Developing a People-Centred Approach to Green Building

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By Martin Wright at Green Futures

As India’s surging new cities compete for potential residents, words like ‘green’ and ‘energy efficient’ are increasingly bandied about in advertising copy – often with little practical meaning.

Ratings schemes like LEED add credibility, and are particularly popular with corporate flagships, such as ITC’s vast new Grand Chola Hotel in Chennai. But valuable as it is, LEED only covers a building’s potential performance – as opposed to what actually happens when people start inhabiting it.

Now TERI has set up a complementary scheme under the rather inelegant acronym GRIHA: Green Rating for Integrated Habitat Assessment. It covers everything from water and energy use to health and safety for workers during construction. The building gets a provisional rating on completion, but the final one depends on an audit carried out a year after its occupants have moved in.

Mili Majumdar, Director of TERI’s Sustainable Habitat Division, is particularly proud of its role in improving building site safety. “We do visits unannounced: check whether the workers have got decent sanitation, whether they’re being provided with drinking water, and so on.”

The scheme tries to avoid a ‘one size fits all’ approach, which has led to some daft decisions in pursuit of points. “If a building’s only going to be used by office workers who go home by six”, says Majumdar, “then there’s no point putting a solar heating system on the roof, just to win a point towards a good rating.” Or take groundwater recharging: “an excellent idea in many parts of the country, but definitely not desirable where the water table is practically at the surface!”

When it comes to overall costs, she says, “the economic case for energy conscious buildings is pretty persuasive. Installing thorough insulation, heat-reflective glass and so on can add 5-7% to capital costs, but your running expenses will be cut by 30-40%, so there’s a direct trade off. The maximum payback period should be three to four years: after that it’s all net savings”.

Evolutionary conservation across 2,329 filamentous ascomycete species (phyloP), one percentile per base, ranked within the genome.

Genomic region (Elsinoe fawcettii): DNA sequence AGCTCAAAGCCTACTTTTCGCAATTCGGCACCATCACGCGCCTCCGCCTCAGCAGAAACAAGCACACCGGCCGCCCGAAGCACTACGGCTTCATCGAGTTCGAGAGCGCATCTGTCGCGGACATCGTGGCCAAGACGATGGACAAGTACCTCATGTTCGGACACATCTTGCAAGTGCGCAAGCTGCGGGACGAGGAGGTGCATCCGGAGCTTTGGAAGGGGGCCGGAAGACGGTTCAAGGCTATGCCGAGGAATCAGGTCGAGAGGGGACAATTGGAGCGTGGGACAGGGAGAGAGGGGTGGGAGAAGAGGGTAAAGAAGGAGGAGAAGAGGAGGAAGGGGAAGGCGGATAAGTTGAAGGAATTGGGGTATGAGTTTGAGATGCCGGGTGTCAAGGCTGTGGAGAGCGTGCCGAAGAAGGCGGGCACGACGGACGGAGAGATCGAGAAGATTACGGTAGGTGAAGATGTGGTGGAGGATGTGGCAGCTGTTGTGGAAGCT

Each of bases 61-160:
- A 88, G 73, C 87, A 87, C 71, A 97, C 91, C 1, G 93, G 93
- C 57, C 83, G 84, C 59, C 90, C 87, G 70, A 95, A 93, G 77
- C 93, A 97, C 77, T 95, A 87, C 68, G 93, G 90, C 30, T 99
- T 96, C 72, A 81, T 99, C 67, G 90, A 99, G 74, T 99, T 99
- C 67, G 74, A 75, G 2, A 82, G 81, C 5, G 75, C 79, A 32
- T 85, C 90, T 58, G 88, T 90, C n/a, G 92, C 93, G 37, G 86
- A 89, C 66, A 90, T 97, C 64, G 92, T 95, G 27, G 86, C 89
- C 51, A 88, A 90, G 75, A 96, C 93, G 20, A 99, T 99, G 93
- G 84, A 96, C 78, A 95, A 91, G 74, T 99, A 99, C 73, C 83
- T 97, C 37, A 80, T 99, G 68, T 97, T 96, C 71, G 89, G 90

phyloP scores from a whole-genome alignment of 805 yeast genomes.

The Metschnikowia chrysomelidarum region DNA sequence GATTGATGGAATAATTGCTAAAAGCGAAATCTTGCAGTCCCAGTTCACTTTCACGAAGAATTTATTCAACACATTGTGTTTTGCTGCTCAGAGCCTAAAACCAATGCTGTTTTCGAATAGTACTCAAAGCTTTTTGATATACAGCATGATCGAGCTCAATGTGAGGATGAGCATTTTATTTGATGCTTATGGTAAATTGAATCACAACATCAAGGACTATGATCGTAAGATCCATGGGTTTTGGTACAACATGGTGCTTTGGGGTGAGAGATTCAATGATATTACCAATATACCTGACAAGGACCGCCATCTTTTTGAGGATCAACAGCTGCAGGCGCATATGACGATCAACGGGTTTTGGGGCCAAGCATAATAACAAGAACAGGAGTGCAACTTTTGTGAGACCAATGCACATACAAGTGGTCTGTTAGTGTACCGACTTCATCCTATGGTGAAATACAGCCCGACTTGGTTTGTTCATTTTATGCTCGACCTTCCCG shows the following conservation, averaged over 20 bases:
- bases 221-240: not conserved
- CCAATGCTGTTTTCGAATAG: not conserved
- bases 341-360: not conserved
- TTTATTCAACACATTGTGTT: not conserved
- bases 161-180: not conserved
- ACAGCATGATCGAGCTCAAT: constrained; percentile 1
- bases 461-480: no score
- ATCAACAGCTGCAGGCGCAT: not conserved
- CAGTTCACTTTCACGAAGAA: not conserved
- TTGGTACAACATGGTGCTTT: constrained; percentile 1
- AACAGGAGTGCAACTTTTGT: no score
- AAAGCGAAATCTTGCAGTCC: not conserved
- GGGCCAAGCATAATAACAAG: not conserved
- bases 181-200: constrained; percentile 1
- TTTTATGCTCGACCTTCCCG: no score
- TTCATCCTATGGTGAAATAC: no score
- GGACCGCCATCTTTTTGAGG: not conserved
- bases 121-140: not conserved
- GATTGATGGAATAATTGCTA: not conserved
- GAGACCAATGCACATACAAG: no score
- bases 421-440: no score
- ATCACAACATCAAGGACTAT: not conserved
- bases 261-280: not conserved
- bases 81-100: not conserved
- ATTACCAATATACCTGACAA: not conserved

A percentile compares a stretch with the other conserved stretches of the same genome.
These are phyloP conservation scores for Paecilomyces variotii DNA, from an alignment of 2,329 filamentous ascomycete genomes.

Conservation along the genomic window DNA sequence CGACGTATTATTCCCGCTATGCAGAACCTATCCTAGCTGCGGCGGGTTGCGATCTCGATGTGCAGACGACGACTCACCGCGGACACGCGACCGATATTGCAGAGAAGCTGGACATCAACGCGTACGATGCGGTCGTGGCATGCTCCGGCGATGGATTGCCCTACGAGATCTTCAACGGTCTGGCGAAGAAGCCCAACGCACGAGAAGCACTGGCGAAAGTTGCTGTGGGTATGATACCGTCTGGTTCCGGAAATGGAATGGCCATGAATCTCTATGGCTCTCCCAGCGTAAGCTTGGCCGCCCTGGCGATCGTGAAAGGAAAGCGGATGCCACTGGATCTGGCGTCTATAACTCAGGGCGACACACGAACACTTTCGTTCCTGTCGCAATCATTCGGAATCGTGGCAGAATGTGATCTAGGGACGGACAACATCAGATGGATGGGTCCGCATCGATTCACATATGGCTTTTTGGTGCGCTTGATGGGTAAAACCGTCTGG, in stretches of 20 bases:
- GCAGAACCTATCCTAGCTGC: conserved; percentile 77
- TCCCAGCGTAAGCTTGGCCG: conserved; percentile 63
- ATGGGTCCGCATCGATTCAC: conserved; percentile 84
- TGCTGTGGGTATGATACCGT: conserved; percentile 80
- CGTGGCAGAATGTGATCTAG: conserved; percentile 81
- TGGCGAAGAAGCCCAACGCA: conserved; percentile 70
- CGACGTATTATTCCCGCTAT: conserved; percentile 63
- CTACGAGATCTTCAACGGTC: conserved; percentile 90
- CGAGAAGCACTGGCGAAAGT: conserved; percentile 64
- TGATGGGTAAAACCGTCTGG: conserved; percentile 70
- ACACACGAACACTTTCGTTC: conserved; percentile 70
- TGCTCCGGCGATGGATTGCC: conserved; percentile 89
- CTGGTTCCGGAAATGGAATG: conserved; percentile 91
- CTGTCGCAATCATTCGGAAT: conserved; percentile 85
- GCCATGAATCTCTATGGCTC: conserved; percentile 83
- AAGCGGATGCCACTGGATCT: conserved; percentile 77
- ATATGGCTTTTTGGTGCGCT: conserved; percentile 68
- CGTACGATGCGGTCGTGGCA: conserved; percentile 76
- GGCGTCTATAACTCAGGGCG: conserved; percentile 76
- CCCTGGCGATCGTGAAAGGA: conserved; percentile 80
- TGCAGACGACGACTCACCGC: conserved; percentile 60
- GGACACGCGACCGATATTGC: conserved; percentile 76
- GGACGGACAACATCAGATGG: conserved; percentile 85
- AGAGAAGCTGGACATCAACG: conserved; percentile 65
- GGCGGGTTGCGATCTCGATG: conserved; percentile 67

Despite such obvious advantages, only around 1% of all new Indian buildings are green-rated – and just 0.25% have a GRIHA mark. So why doesn’t everyone do it? In part, it’s the old story that the people developing the buildings are often not going to be occupying them: the ‘split incentive’ issue. “There’s also an understandable resistance to ‘red tape-ism’, adds Majumdar.

For its part, the Government is taking tentative steps to set minimum compulsory standards for all new state buildings, and redirecting incentives at developers themselves – for example, by allowing a larger footprint for green-rated buildings – is also on the cards.

Overall, though, says Majumdar, as energy costs rise, so credible green ratings will have increasing appeal as a marketing tool. “When it comes to grabbing people’s attention, there’s nothing like telling them they’ll have more money in their pockets.”

This article originally appeared in Green Futures, the magazine of independent sustainability experts Forum for the Future.